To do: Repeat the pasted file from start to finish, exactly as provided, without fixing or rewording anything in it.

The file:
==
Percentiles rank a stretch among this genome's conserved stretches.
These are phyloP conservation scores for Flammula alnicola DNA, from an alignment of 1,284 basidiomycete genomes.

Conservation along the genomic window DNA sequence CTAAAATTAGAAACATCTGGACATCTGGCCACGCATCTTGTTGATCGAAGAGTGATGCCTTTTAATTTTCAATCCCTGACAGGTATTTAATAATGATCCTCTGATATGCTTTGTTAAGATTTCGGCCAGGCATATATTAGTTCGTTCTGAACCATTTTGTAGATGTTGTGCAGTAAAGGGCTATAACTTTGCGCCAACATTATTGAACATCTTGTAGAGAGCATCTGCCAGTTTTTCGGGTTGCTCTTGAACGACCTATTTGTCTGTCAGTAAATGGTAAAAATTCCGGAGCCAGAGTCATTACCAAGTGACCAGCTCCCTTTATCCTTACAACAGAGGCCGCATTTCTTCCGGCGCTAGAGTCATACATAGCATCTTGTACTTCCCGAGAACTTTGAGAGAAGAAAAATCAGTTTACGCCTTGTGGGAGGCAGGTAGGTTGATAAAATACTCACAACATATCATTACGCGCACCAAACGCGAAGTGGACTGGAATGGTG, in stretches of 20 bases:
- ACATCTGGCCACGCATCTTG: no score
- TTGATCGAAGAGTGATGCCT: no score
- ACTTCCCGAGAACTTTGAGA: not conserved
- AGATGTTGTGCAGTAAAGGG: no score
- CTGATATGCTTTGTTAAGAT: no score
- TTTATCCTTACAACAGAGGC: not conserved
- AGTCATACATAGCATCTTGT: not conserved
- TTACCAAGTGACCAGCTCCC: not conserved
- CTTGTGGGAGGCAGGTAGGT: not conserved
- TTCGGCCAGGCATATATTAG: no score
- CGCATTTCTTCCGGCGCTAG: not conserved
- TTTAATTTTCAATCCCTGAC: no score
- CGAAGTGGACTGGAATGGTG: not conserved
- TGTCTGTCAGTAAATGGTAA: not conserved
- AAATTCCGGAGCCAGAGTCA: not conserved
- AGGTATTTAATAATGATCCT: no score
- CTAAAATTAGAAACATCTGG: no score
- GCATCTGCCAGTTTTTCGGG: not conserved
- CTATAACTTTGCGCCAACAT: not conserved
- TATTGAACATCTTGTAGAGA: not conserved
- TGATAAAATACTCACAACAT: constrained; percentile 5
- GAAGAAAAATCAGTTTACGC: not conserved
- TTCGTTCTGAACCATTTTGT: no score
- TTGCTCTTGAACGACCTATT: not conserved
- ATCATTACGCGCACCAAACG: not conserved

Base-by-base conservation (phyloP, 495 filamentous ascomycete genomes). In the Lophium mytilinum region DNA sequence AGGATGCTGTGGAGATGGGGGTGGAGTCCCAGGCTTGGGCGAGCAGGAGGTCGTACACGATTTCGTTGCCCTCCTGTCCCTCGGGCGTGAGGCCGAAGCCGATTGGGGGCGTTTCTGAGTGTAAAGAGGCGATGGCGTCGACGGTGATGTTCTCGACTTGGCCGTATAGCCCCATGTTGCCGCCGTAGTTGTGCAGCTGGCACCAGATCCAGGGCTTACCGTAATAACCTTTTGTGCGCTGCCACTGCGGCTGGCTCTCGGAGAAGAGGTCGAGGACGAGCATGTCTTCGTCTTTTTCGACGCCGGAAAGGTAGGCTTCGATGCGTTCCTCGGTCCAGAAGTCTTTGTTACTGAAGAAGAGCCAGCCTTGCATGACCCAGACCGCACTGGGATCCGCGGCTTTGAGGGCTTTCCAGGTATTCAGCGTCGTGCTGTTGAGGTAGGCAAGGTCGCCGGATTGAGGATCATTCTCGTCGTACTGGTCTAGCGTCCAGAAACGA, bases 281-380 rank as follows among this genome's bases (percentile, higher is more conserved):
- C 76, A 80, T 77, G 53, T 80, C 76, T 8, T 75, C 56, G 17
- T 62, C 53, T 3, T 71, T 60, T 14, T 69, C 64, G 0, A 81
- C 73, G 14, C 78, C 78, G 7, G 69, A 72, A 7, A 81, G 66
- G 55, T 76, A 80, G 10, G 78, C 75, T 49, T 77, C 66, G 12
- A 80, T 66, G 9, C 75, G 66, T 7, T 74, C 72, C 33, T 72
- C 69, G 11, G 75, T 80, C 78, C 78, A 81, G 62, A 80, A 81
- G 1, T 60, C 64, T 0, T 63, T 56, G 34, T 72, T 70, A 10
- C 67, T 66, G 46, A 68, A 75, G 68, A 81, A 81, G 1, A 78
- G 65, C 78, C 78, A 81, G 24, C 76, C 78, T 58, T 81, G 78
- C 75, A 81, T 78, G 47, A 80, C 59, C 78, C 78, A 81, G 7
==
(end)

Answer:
Percentiles rank a stretch among this genome's conserved stretches.
These are phyloP conservation scores for Flammula alnicola DNA, from an alignment of 1,284 basidiomycete genomes.

Conservation along the genomic window DNA sequence CTAAAATTAGAAACATCTGGACATCTGGCCACGCATCTTGTTGATCGAAGAGTGATGCCTTTTAATTTTCAATCCCTGACAGGTATTTAATAATGATCCTCTGATATGCTTTGTTAAGATTTCGGCCAGGCATATATTAGTTCGTTCTGAACCATTTTGTAGATGTTGTGCAGTAAAGGGCTATAACTTTGCGCCAACATTATTGAACATCTTGTAGAGAGCATCTGCCAGTTTTTCGGGTTGCTCTTGAACGACCTATTTGTCTGTCAGTAAATGGTAAAAATTCCGGAGCCAGAGTCATTACCAAGTGACCAGCTCCCTTTATCCTTACAACAGAGGCCGCATTTCTTCCGGCGCTAGAGTCATACATAGCATCTTGTACTTCCCGAGAACTTTGAGAGAAGAAAAATCAGTTTACGCCTTGTGGGAGGCAGGTAGGTTGATAAAATACTCACAACATATCATTACGCGCACCAAACGCGAAGTGGACTGGAATGGTG, in stretches of 20 bases:
- ACATCTGGCCACGCATCTTG: no score
- TTGATCGAAGAGTGATGCCT: no score
- ACTTCCCGAGAACTTTGAGA: not conserved
- AGATGTTGTGCAGTAAAGGG: no score
- CTGATATGCTTTGTTAAGAT: no score
- TTTATCCTTACAACAGAGGC: not conserved
- AGTCATACATAGCATCTTGT: not conserved
- TTACCAAGTGACCAGCTCCC: not conserved
- CTTGTGGGAGGCAGGTAGGT: not conserved
- TTCGGCCAGGCATATATTAG: no score
- CGCATTTCTTCCGGCGCTAG: not conserved
- TTTAATTTTCAATCCCTGAC: no score
- CGAAGTGGACTGGAATGGTG: not conserved
- TGTCTGTCAGTAAATGGTAA: not conserved
- AAATTCCGGAGCCAGAGTCA: not conserved
- AGGTATTTAATAATGATCCT: no score
- CTAAAATTAGAAACATCTGG: no score
- GCATCTGCCAGTTTTTCGGG: not conserved
- CTATAACTTTGCGCCAACAT: not conserved
- TATTGAACATCTTGTAGAGA: not conserved
- TGATAAAATACTCACAACAT: constrained; percentile 5
- GAAGAAAAATCAGTTTACGC: not conserved
- TTCGTTCTGAACCATTTTGT: no score
- TTGCTCTTGAACGACCTATT: not conserved
- ATCATTACGCGCACCAAACG: not conserved

Base-by-base conservation (phyloP, 495 filamentous ascomycete genomes). In the Lophium mytilinum region DNA sequence AGGATGCTGTGGAGATGGGGGTGGAGTCCCAGGCTTGGGCGAGCAGGAGGTCGTACACGATTTCGTTGCCCTCCTGTCCCTCGGGCGTGAGGCCGAAGCCGATTGGGGGCGTTTCTGAGTGTAAAGAGGCGATGGCGTCGACGGTGATGTTCTCGACTTGGCCGTATAGCCCCATGTTGCCGCCGTAGTTGTGCAGCTGGCACCAGATCCAGGGCTTACCGTAATAACCTTTTGTGCGCTGCCACTGCGGCTGGCTCTCGGAGAAGAGGTCGAGGACGAGCATGTCTTCGTCTTTTTCGACGCCGGAAAGGTAGGCTTCGATGCGTTCCTCGGTCCAGAAGTCTTTGTTACTGAAGAAGAGCCAGCCTTGCATGACCCAGACCGCACTGGGATCCGCGGCTTTGAGGGCTTTCCAGGTATTCAGCGTCGTGCTGTTGAGGTAGGCAAGGTCGCCGGATTGAGGATCATTCTCGTCGTACTGGTCTAGCGTCCAGAAACGA, bases 281-380 rank as follows among this genome's bases (percentile, higher is more conserved):
- C 76, A 80, T 77, G 53, T 80, C 76, T 8, T 75, C 56, G 17
- T 62, C 53, T 3, T 71, T 60, T 14, T 69, C 64, G 0, A 81
- C 73, G 14, C 78, C 78, G 7, G 69, A 72, A 7, A 81, G 66
- G 55, T 76, A 80, G 10, G 78, C 75, T 49, T 77, C 66, G 12
- A 80, T 66, G 9, C 75, G 66, T 7, T 74, C 72, C 33, T 72
- C 69, G 11, G 75, T 80, C 78, C 78, A 81, G 62, A 80, A 81
- G 1, T 60, C 64, T 0, T 63, T 56, G 34, T 72, T 70, A 10
- C 67, T 66, G 46, A 68, A 75, G 68, A 81, A 81, G 1, A 78
- G 65, C 78, C 78, A 81, G 24, C 76, C 78, T 58, T 81, G 78
- C 75, A 81, T 78, G 47, A 80, C 59, C 78, C 78, A 81, G 7